JAY BECHARD v. MONTY BAY RECREATION INC

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Supreme Court, Appellate Division, Third Department, New York.

JAY O. BECHARD, Appellant, v. MONTY'S BAY RECREATION, INC., Respondent.

520057

Decided: June 04, 2015

Before:  Lahtinen, J.P., McCarthy, Garry and Rose, JJ. Jay O. Bechard, West Chazy, appellant pro se. Stephen A. Johnston, Plattsburgh, for respondent.

MEMORANDUM AND ORDER

Calendar Date:  April 21, 2015

Appeal from an order of the Supreme Court (Muller, J.), entered January 8, 2014 in Clinton County, which, among other things, granted defendant's cross motion to dismiss the action.

Defendant issued promissory notes to plaintiff in 1990 and 1991 in the amounts of $3,000 and $10,000, respectively, each payable in one year.1  When defendant then issued a note to Key Bank for $330,000 in 1992 (hereinafter the 1992 note), plaintiff executed a standby agreement whereby he agreed to forgo enforcement of his notes until “payment in full of the indebtedness evidenced by the [1992 note].”   In 2005, defendant sought additional financing and, because it still owed approximately $169,000 on the 1992 note, it issued a new, consolidated note and entered into a Consolidation, Extension and Modification Agreement (hereinafter CEMA) with Key Bank extending the mortgage securing the 1992 note and consolidating it with two other mortgages.

In 2013, plaintiff commenced this action by filing a motion for summary judgment in lieu of complaint seeking to recover the amounts due under his promissory notes (see CPLR 3213), and defendant cross-moved for, among other things, dismissal of the action as untimely pursuant to CPLR 3211(a)(5).   Supreme Court concluded that, although the standby agreement had tolled the statute of limitations within which to enforce plaintiff's notes, the 2005 CEMA extinguished the 1992 note and mortgage, thereby releasing plaintiff from his standby agreement and starting the statute of limitations running again.   Accordingly, Supreme Court determined that the six-year statute of limitations to enforce plaintiff's notes had elapsed prior to the commencement of the action (see CPLR 213[2] ).   It therefore denied plaintiff's motion and granted defendant's cross motion to dismiss.   Plaintiff appeals.

We agree with plaintiff that the plain language of the CEMA does not support Supreme Court's conclusion that the CEMA extinguished the 1992 note and thereby recommenced the running of the statute of limitations.  “It is well established that a subsequent note does not discharge the original indebtedness secured unless there is an express agreement between the parties” (Bank of New York v. Cerasaro, 98 A.D.2d 902, 903 [1983] [citations omitted];  see Matter of Manufacturers & Traders Trust Co. v Myers, 38 AD3d 965, 965 [2007], lv dismissed 8 NY3d 1019 [2007];  Home & City Sav. Bank v. Sperrazza, 204 A.D.2d 836, 836–837 [1994] ).   Defendant points to no express agreement and cites no authority supporting its claim that the CEMA operated to extinguish the 1992 note.   Rather, the record makes clear that defendant still owed approximately $169,000 on the 1992 note at the time that the CEMA was executed.   That debt was consolidated with two other debts into a new note and the mortgage liens were “coordinated, consolidated, combined and extended” to form a single lien.  “Where, as here, balances of first mortgage loans are increased with second mortgage loans and CEMAs are executed to consolidate the mortgages into single liens, the first notes and mortgages still exist” (Benson v Deutsche Bank Natl. Trust, Inc., 109 AD3d 495, 498 [2013] [citation omitted] ).   Accordingly, defendant has failed to establish that the CEMA recommenced the statute of limitations to enforce the notes.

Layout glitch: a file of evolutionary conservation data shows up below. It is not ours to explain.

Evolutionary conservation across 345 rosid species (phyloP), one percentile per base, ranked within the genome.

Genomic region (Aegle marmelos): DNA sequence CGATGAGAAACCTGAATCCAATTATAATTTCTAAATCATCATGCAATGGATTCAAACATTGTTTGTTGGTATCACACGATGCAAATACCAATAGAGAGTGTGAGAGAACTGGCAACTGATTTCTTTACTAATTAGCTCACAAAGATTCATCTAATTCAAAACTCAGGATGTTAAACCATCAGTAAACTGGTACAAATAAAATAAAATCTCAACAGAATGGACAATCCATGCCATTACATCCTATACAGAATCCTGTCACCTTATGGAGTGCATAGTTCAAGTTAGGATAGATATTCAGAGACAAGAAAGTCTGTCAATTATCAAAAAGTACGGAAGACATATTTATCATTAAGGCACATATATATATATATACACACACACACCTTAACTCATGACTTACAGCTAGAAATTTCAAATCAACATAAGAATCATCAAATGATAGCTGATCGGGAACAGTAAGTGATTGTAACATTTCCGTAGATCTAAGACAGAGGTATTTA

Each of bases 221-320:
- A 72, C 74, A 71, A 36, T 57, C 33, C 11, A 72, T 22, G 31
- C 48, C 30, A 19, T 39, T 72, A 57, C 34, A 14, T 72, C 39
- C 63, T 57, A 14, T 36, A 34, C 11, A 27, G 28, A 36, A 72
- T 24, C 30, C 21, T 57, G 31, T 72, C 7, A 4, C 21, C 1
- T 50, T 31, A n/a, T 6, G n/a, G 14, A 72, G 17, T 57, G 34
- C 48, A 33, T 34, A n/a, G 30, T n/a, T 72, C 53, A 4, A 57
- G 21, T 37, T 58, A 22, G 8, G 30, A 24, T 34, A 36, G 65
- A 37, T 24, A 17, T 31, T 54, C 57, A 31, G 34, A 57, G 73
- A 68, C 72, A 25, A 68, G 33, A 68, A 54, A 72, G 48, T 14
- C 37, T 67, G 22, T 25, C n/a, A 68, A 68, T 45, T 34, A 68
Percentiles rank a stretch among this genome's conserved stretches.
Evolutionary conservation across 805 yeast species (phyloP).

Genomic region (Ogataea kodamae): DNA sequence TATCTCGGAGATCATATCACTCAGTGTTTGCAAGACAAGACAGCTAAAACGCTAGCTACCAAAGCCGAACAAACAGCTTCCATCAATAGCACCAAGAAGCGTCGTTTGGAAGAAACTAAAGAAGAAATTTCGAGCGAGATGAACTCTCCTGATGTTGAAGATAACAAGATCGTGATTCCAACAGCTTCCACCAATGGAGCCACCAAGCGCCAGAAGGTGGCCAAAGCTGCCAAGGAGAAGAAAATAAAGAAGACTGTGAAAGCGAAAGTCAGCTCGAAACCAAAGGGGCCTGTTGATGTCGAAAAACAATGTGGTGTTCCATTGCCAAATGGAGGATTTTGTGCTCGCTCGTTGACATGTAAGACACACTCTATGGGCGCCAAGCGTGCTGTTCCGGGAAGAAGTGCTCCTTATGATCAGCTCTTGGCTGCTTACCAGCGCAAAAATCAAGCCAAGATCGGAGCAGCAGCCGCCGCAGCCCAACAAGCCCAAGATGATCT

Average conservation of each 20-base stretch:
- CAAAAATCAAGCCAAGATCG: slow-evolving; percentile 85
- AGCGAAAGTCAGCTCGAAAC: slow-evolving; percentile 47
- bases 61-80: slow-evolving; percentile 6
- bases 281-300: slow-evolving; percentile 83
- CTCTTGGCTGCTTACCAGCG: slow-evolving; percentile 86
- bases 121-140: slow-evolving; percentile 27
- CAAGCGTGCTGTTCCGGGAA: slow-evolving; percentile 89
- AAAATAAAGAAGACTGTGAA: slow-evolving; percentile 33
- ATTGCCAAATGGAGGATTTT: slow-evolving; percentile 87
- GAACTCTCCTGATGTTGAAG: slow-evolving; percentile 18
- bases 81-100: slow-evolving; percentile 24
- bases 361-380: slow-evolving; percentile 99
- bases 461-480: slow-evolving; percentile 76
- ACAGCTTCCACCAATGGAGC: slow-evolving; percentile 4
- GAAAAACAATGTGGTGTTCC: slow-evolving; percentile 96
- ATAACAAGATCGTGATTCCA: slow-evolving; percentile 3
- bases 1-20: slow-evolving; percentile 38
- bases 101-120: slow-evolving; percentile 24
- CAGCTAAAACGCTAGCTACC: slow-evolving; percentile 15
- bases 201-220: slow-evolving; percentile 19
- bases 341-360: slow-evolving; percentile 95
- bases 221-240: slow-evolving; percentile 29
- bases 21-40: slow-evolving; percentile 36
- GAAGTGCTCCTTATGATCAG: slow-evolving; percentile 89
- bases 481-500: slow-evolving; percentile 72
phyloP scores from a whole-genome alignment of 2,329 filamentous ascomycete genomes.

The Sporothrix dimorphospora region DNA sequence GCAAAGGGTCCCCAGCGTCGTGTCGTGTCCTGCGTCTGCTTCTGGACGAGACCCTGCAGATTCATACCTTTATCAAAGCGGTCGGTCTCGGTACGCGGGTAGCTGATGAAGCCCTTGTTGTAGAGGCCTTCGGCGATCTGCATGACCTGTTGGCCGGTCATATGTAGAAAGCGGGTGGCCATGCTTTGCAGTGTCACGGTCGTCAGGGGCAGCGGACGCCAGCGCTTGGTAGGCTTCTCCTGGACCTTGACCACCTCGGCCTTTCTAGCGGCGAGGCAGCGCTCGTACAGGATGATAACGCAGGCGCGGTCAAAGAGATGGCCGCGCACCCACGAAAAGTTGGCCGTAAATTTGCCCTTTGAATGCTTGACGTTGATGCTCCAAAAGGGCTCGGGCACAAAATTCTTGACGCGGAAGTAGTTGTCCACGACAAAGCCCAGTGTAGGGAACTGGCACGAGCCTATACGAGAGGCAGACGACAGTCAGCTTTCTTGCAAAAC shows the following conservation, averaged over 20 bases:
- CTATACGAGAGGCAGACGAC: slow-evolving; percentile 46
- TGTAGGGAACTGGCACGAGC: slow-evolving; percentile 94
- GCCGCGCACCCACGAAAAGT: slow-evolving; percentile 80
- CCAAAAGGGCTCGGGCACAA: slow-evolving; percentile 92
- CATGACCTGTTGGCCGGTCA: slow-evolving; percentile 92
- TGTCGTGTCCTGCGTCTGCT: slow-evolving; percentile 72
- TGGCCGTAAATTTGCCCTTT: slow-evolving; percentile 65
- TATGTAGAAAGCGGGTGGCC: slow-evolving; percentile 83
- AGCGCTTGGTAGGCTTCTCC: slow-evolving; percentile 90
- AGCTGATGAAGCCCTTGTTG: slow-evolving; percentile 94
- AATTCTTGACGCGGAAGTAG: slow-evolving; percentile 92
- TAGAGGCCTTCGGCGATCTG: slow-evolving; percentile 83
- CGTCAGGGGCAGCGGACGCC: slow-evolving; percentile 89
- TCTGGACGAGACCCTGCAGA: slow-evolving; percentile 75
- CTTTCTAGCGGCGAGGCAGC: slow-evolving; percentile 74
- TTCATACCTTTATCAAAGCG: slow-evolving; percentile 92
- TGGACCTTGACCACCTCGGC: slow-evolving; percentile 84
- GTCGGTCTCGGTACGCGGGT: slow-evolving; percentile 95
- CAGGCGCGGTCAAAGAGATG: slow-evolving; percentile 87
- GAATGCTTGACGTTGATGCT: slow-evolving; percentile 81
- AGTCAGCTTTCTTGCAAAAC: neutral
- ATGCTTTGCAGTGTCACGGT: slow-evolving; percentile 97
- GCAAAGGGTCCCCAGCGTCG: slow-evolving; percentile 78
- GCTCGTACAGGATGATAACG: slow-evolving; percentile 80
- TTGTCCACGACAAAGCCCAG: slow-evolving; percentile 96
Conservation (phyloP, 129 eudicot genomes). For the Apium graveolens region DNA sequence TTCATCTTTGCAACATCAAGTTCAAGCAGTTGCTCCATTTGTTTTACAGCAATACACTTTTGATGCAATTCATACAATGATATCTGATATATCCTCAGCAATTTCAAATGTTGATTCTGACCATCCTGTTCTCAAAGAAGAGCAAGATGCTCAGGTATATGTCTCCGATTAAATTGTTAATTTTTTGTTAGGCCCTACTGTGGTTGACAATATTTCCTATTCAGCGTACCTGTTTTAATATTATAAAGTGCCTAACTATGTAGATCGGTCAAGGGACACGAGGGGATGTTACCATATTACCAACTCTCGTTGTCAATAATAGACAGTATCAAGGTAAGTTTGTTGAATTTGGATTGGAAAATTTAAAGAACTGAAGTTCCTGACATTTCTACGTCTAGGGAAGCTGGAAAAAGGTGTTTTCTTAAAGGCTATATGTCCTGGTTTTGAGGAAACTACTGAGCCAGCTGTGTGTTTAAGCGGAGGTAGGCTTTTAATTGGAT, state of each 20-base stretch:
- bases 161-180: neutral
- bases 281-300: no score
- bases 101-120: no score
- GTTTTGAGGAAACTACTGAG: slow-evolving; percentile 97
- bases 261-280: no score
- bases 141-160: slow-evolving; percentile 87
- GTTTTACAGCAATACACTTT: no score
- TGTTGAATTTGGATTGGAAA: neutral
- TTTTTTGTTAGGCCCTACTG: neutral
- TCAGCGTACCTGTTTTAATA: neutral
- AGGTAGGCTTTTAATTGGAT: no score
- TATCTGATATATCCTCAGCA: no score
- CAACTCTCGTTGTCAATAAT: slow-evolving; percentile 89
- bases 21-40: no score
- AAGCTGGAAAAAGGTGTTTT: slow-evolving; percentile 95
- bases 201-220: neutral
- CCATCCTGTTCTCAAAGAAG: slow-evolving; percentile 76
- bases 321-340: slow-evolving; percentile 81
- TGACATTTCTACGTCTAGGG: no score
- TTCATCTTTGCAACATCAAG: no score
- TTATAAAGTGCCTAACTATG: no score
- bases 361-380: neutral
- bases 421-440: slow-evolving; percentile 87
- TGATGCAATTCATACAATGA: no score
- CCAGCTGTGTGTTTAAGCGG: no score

To the extent that defendant argues, in the alternative, that the standby agreement is still in effect and, thus, the action is premature, the record reveals the existence of factual issues precluding a ruling on this issue as a matter of law.   Finally, given these issues and the issues raised by defendant with respect to the enforceability of plaintiff's notes, we cannot agree with plaintiff's claim that he is entitled to summary judgment in his favor.

Lahtinen, J.P., McCarthy and Garry, JJ., concur.

ORDERED that the order is modified, on the law, without costs, by reversing so much thereof as granted defendant's cross motion to dismiss on the basis of CPLR 3211(a)(5);  said cross motion denied;  and, as so modified, affirmed.

ENTER:

Robert D. Mayberger

Clerk of the Court

FOOTNOTES

FN1. The parties were previously before this Court in connection with plaintiff's action to recover on another promissory note from defendant (Bechard v Monty's Bay Recreation, Inc., 35 AD3d 1131 [2006] )..  FN1. The parties were previously before this Court in connection with plaintiff's action to recover on another promissory note from defendant (Bechard v Monty's Bay Recreation, Inc., 35 AD3d 1131 [2006] ).

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